What does the federal payroll tax deferral mean to you?
On August 28, the US Department of the Treasury and the Internal Revenue Service (IRS) debuted long-awaited guidance on how President Trump’s proposed payroll tax suspension will apply to companies and workers.
Under the plan, employers may offer their employees a “tax holiday”—in other words, a temporary deferral, until January 1, 2021, of the 6.2 percent levy that workers pay into social security. Companies and workers share responsibility for the 12.4 percent tax that funds social security and a 2.9 percent tax for Medicare. The order applies to the employees’ share of the social security tax, and would affect individuals who make less than $4,000 biweekly or $104,000 annually.
With the deferral, workers making $75,000 a year would receive an extra $178.85 per biweekly paycheck—a total of $1,609.62 over nine pay periods, according to the US Chamber of Commerce. However, all that money would be due to the IRS come 2021.
Companies can choose whether to opt in to this payroll tax deferral. Participating employers are responsible for deferring and eventually paying the tax, which is due to the US government by the end of April. After that, penalties, interest and additions to tax will start to accrue.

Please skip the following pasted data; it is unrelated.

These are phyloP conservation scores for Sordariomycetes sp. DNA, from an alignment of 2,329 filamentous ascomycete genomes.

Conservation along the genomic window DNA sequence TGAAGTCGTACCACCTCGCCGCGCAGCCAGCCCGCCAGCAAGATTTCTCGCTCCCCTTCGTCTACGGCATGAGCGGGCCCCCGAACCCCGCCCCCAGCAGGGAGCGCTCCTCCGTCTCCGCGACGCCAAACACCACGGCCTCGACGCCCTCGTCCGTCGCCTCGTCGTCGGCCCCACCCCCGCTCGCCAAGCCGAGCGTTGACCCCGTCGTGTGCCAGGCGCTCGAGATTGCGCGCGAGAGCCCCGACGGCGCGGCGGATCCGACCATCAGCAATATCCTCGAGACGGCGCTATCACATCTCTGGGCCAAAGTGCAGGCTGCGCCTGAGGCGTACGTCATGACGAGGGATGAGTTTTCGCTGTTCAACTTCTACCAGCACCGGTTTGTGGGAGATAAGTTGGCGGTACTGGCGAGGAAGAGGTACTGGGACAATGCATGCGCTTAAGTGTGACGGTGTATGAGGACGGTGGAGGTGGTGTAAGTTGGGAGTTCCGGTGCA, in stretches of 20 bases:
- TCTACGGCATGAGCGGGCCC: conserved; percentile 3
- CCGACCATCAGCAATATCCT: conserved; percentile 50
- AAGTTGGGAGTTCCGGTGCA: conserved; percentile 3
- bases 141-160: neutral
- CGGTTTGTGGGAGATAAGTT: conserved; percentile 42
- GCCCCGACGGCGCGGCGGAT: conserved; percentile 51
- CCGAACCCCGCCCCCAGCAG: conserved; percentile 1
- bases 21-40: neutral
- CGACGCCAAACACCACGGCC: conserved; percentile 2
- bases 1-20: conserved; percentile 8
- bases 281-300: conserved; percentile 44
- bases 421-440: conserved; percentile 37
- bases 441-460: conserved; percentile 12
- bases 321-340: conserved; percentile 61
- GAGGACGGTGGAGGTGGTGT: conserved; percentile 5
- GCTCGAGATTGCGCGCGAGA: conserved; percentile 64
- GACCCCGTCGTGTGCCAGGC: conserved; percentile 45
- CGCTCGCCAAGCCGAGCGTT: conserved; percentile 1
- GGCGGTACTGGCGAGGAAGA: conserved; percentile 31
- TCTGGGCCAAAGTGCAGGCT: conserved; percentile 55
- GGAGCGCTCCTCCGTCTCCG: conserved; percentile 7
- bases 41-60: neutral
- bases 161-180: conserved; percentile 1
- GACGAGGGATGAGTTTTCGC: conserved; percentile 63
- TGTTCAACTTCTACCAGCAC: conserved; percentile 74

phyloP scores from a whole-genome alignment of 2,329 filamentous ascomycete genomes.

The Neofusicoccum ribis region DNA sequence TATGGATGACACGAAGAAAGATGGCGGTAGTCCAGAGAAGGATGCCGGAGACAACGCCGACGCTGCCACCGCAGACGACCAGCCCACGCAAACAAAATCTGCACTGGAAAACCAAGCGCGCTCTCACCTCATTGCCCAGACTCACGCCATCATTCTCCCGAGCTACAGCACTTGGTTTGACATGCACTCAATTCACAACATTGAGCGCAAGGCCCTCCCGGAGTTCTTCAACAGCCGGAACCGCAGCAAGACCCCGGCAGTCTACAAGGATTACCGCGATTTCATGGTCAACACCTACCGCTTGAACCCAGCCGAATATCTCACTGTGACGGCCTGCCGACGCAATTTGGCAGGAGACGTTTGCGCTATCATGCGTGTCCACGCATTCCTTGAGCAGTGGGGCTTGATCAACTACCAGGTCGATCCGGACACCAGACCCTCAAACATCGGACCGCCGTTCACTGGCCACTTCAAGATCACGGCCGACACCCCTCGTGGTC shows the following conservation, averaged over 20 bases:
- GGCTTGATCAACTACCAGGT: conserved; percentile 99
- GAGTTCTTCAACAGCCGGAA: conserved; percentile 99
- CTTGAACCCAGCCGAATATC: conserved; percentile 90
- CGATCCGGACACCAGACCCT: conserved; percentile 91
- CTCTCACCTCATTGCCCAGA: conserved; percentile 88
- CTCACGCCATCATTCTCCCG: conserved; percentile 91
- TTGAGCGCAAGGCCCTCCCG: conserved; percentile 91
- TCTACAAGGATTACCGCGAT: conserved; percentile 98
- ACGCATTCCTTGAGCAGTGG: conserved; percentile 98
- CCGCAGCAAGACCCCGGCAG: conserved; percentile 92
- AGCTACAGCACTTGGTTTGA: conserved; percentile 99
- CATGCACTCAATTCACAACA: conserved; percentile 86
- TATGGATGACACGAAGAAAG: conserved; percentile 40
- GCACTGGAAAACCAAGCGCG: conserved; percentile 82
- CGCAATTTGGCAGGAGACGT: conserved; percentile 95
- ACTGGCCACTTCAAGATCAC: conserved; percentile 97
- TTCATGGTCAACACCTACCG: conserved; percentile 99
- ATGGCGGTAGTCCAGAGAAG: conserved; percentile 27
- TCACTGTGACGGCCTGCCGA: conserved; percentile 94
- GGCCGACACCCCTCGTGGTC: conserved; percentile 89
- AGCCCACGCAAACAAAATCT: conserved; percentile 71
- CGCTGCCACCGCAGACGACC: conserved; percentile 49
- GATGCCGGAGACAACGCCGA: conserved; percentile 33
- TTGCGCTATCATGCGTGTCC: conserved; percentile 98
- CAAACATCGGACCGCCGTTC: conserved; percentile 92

The three-page notice says that employers can, if necessary, “make arrangements to otherwise collect the total Applicable Taxes from the employee.” But it raises questions on how, exactly, employers will collect the money.
Businesses have pushed against the plan, which heightens liability for employers. In an August 18 letter addressed to Senate Majority Leader Mitch McConnell, House Speaker Nancy Pelosi and Treasury Secretary Steven Mnuchin, the US Chamber of Congress wrote, “Many of our members consider it unfair to employees to make a decision that would force a big tax bill on them next year. It would also be unworkable to implement a system where employees make this decision.”
Trump contends the extra cash in workers’ hands will boost the country’s beleaguered economy, which has been slammed by the coronavirus crisis. In a memorandum to the Secretary of the Treasury, President Trump wrote, “This modest, targeted action will put money directly in the pockets of American workers and generate additional incentives for work and employment, right when the money is needed most.”
Though the tax deferral could provide short-term benefits to the economy, employers and employees, it will provide no assistance to the 27 million unemployed Americans who have no payroll taxes to withhold.
Shelby White is the corporate communications officer at F&M Trust
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